NBA All Star Game Starters

(image via basketwallpapers.com)

However, it is now where Dwight Howard can jack up threes and Joakim Noah can show his cross over. This is to say that the game is no longer taken seriously. No one plays defense[3] and rather than shutting down fellow stars on defense, players now wait for their turn to ‘show their skills’ on a fast break play. Consequently, no one should take the plays or outcome of the All-Star game seriously—especially Kobe and LeBron fans. Needless to say, the All-Star Weekend has lost its luster, but who is culpable? I have three possible culprits:

01.  TNT:Turner Network Television has been the source for NBA basketball as I can remember. My first memories were watching basketball games on TNT after New World Oder or NWO wrestling. It included the best one-two punch on television: Hulk Hogan and    Michael Jordan. However, in the years since the Bulls second three-peat TNT has been lacking in its production of the NBA. Take this weekend for example. On Saturday TNT stayed on-air for close to five hours with its four skills-oriented challenge. For the moments I watched, I noticed long spells of silence and bizarre shots of the Houston skyline. The time in between these long spells was filled with Reggie Miller and Charles Barkley talking a lot, but not saying anything productive. Rather than long spells of silence, I would have loved to see periods of time devoted to the panel of NBA sharing their favorite All-Star stories. That may not sound too entertaining, but it would be an improvement from Saturday.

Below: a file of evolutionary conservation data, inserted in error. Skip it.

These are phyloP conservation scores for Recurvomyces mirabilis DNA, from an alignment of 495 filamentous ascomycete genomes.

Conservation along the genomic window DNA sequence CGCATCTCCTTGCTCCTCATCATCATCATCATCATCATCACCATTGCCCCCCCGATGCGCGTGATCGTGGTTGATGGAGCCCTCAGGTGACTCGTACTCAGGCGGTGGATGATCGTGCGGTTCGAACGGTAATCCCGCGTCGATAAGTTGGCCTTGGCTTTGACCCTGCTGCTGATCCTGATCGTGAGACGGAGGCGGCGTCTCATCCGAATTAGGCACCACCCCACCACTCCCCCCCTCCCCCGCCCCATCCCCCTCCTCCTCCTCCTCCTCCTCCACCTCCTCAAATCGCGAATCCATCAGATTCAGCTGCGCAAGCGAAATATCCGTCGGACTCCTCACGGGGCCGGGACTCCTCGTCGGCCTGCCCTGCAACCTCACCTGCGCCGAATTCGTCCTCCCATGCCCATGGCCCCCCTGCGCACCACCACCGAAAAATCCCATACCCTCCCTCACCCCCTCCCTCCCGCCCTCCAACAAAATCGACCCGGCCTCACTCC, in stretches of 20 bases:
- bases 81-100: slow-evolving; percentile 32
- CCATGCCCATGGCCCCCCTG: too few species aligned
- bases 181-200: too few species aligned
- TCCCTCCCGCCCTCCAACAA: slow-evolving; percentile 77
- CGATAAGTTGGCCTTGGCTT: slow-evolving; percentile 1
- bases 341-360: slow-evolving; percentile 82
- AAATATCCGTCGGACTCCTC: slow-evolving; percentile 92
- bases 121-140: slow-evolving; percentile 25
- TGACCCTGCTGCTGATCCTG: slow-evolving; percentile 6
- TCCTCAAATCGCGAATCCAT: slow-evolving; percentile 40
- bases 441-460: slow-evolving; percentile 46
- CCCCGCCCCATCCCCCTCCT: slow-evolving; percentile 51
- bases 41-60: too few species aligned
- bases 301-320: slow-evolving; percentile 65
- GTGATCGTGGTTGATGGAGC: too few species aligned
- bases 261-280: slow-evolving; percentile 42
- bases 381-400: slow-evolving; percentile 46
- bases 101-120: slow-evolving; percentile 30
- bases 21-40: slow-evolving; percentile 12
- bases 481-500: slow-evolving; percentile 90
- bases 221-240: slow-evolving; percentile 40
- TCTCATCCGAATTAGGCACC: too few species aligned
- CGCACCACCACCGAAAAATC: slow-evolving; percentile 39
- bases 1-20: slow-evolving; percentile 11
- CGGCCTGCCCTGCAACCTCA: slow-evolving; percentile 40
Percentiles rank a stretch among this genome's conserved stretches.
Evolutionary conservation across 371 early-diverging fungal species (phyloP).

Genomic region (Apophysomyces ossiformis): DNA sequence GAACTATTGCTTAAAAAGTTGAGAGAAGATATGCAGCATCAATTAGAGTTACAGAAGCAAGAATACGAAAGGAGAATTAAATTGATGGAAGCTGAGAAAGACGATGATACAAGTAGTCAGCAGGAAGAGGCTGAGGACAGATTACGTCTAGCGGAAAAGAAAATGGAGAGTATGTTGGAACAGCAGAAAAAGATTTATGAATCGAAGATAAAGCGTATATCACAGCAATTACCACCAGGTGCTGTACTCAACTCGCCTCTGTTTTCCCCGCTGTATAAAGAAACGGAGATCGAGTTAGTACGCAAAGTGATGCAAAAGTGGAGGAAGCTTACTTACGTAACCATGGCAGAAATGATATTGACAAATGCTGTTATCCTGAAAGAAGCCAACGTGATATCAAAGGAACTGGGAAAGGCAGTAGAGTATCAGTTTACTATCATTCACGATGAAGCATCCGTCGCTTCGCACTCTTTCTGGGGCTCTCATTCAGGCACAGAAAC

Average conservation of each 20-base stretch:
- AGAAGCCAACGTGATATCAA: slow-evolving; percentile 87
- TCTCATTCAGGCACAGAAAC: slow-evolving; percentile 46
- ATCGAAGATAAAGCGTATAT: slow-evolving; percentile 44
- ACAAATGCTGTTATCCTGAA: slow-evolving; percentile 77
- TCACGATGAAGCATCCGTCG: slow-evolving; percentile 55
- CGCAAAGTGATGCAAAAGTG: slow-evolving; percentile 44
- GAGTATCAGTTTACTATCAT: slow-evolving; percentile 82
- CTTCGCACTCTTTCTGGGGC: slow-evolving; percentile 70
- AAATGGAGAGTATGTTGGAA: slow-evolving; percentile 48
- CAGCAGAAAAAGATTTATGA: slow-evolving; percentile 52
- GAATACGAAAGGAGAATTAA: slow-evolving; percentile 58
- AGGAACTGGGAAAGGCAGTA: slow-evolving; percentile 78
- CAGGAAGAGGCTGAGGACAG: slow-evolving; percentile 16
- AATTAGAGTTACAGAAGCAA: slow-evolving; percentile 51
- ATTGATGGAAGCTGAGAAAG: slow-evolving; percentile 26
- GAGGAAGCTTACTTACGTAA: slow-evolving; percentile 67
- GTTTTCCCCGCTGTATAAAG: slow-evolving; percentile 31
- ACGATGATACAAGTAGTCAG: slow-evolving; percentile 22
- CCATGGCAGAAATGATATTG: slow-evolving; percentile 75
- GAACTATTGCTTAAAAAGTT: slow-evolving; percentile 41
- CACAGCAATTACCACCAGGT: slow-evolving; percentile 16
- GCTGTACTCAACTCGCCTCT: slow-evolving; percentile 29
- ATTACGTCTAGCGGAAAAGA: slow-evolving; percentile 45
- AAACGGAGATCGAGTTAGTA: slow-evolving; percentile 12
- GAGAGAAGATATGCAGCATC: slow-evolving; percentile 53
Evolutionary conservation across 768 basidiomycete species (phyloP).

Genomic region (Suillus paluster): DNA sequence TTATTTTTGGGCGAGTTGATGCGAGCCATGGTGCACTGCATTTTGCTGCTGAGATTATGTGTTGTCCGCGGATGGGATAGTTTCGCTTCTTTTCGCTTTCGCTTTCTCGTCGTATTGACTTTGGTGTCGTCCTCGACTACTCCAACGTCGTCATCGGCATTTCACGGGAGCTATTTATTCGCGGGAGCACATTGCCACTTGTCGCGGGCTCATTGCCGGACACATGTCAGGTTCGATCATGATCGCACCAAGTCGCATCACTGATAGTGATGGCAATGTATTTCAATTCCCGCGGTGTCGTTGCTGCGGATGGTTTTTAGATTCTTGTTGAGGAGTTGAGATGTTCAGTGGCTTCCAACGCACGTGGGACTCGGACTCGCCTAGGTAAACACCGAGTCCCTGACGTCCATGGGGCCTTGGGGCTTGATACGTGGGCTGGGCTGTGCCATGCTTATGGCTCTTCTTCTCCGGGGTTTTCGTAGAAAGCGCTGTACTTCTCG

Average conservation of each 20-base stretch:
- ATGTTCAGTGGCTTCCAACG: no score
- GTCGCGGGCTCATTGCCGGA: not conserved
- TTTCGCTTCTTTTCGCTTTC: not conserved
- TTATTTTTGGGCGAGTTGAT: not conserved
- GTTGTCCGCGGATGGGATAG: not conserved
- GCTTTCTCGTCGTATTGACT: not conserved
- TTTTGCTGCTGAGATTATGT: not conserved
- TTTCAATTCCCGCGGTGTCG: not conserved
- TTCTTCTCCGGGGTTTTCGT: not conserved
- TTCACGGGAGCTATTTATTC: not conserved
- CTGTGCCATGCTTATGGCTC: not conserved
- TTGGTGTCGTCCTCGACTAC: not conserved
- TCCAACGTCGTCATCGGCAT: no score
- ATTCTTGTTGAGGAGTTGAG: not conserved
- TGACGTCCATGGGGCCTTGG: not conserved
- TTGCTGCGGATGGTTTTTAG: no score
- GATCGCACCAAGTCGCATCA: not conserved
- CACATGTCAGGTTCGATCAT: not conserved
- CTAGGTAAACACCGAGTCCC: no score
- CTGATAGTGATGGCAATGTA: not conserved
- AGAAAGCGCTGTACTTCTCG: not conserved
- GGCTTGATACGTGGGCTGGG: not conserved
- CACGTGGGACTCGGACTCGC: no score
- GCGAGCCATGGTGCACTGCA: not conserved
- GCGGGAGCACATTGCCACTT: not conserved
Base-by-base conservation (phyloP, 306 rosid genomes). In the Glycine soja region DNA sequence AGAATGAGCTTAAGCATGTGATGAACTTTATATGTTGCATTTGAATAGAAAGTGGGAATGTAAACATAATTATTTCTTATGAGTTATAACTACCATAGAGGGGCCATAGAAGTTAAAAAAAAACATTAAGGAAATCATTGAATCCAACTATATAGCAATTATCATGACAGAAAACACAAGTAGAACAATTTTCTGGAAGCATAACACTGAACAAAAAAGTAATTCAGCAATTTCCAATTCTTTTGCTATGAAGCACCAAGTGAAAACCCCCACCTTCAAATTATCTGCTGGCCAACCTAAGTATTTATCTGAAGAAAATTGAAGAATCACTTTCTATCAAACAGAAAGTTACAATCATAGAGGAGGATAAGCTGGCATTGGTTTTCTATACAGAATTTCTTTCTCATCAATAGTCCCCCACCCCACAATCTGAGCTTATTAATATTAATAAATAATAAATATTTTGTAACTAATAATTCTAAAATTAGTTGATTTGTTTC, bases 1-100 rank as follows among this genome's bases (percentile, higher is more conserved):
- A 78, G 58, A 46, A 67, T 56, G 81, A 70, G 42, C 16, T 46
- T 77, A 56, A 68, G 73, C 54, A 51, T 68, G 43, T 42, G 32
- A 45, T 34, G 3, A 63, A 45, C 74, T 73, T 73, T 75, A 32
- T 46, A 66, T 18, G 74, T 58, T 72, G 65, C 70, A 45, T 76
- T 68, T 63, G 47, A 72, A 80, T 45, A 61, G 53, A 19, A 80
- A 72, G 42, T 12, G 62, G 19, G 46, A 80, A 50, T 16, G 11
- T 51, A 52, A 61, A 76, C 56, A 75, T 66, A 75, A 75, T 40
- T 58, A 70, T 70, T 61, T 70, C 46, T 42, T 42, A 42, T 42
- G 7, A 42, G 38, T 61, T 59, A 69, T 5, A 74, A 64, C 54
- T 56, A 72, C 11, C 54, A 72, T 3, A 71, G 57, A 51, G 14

02.  The NBA: David Stern is largely responsible for making the NBA one of the most successful and acknowledged brands around the world. However, the elongated weekend may be one thing that Stern & Co. is holding on to that no longer ought to be. One could possibly say that the only creditable part of the weekend nowadays is being named an All-Star.

03.  The Players: When Jordan and Bird participated in the All-Star weekend venues they did so with pride. This may still be the case today, but it definitely is not the first thought for the players involved in the weekend. If this were still the case, LBJ would be an 7-10-time Dunk Contest Champion. The same goes for Ray Allen in the 3-point Contest. The game itself would be scored below 100 and players would demonstrate defense that would make Thibodeau show a quasi-smile.

The lack of effort may be accredited to the desire to have a good time with your peers or the players desire to not get injured. Whatever the reason may be it is apparent that the All-Star Weekend is not what it once was. The NBA needs to revitalize it or disband it all together because the days of viewing the All-Star weekend as a special event is no longer a reality. It may be better to discontinue it and look back on weekends of years past with wonder than to continue the deterioration of what once was a great idea in 1983.

 


[1] The only worse venue is the NFL Pro-Bowl. Nothing is worse than watching haphazard football being played by men who consider the trip to Hawaii to be a long-awaited vacation with their family rather than an opportunity to display their skills.

[2] Look up Isaiah Thomas and Michael Jordan’s long tenuous relationship. Thomas is credited with two All-Star freeze outs of MJ which cost him the opportunity to play on the ’92 Dream Team.

[3] Tom Thibodeau says he will no longer coach or watch another All-Star game. He reportedly cried in his halftime speech in 2012 due to the lack of defense being played…that is a joke.